KUL CHANDRA GAUTAM
It is said that some of the world’s great monuments, including the Seven Wonders of the World, like the Pyramids of Egypt, the Great Wall of China, the Taj Mahal of India, the Colosseum of Italy, etc were built with slave labor.
During medieval times, slavery was common, and it was considered normal for powerful emperors, rulers and merchants to use slave labor to build their palaces, temples, cathedrals and business empires.
In modern times, millions of people sentenced to hard labor in the Soviet Union’s Gulag Archipelago, a system of massive penal concentration camps, were considered state slaves. So were the detainees held in concentration camps in Nazi Germany and Khmer Rouge’s Cambodia. Even today, political prisoners and their families subjected to life-long detention and hard labor in many prison camps of North Korea are considered to be in virtual slavery.
Through the Universal Declaration of Human Rights, the United Nations declared freedom from slavery as an internationally recognized human right. Several ILO Conventions on abolition of forced labor and regulation of migrant laborers, widely ratified by most countries of the world, set out principles that prohibit slavery-like practices in employment.
While slavery has now been officially outlawed in all countries of the world, groups such as the Anti-Slavery International, various UN agencies and NGOs report the existence of modern forms of slavery or slavery-like practices such as forced labor, debt bondage, indentured servitude and serfdom, trafficking of women and children, and use of children in armed conflicts in many countries.
The latest allegation of modern-day slavery being practiced comes from one of the richest countries in the world, the State of Qatar, where large numbers of migrant laborers from one of the poorest countries in the world, Nepal, are reported to be abused in a high profile construction project to build the infrastructure for the 2022 FIFA World Cup.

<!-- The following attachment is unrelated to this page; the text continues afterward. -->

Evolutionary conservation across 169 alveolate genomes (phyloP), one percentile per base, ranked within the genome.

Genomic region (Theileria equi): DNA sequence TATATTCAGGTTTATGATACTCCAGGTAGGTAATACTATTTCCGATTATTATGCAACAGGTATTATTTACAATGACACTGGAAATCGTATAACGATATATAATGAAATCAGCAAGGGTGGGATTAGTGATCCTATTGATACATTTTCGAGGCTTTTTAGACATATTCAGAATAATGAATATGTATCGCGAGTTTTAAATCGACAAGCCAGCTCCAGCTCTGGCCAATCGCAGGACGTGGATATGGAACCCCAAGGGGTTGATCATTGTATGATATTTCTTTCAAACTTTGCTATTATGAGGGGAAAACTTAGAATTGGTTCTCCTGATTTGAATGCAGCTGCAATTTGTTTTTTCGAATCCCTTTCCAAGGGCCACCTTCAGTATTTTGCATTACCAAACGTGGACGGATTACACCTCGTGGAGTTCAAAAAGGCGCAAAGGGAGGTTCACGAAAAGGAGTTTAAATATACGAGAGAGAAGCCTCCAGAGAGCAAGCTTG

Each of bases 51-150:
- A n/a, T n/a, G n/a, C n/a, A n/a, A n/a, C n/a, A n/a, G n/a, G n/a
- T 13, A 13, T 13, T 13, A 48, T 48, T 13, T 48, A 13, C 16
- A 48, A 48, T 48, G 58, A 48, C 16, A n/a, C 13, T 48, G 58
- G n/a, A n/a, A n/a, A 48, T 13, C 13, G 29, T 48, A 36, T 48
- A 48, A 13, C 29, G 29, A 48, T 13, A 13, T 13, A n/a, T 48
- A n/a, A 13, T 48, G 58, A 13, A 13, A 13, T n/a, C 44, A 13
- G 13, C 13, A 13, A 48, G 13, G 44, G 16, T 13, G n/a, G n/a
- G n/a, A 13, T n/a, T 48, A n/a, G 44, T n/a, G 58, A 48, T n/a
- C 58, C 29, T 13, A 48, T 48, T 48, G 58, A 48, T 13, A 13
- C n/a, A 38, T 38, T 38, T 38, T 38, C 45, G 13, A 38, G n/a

A recent investigative report by the British newspaper The Guardian profiles a chilling picture of thousands of migrant laborers from Nepal forced to work in inhuman conditions, without getting paid for long periods, with their passports and identity papers confiscated by their employers, with no food and even minimal medical care, leading to deaths of large numbers of otherwise healthy young adults in the prime of their life.
Harsh and slave-like working conditions for migrant laborers are found in several other countries in the Gulf region and elsewhere. But Qatar’s case is particularly striking as this small but super-rich emirate has successfully carved for itself a leadership role in world affairs. From the war to the overthrow of Libya’s Colonel Gaddafi to the current campaign to oust Syria’s President Assad, Qatar has bankrolled many militant dissidents, including extremist Islamic groups.
At the United Nations, Qatar has the unusual record of nearly 100 percent success rate in winning a disproportionately large number of elective positions and hosting of international events for which it filed its candidacy in the last decade. It is widely whispered in the corridors of the UN that the main basis of Qatar’s unusual success is its “cheque-book diplomacy”.
So effective is its cheque-book diplomacy that it has prevailed in the most unlikely contests. For example, Qatar with one of the world’s worst record of carbon foot-print, defeated South Korea, a far more environmentally exemplary contestant, to host the UN climate change conference (COP 18) in 2012.
Qatar’s most dramatic and high-profile international success has been in securing the right to host the 2022 FIFA World Cup games. A tiny country with no illustrious record of excellence in football, being awarded the right to host the world’s largest summer-game, in the unbearably scorching heat of the summer, against far more logical contestants such as Australia, Korea, Japan and the US, was so unusual that eyebrows were raised about the wheeling and dealing that led to the outcome.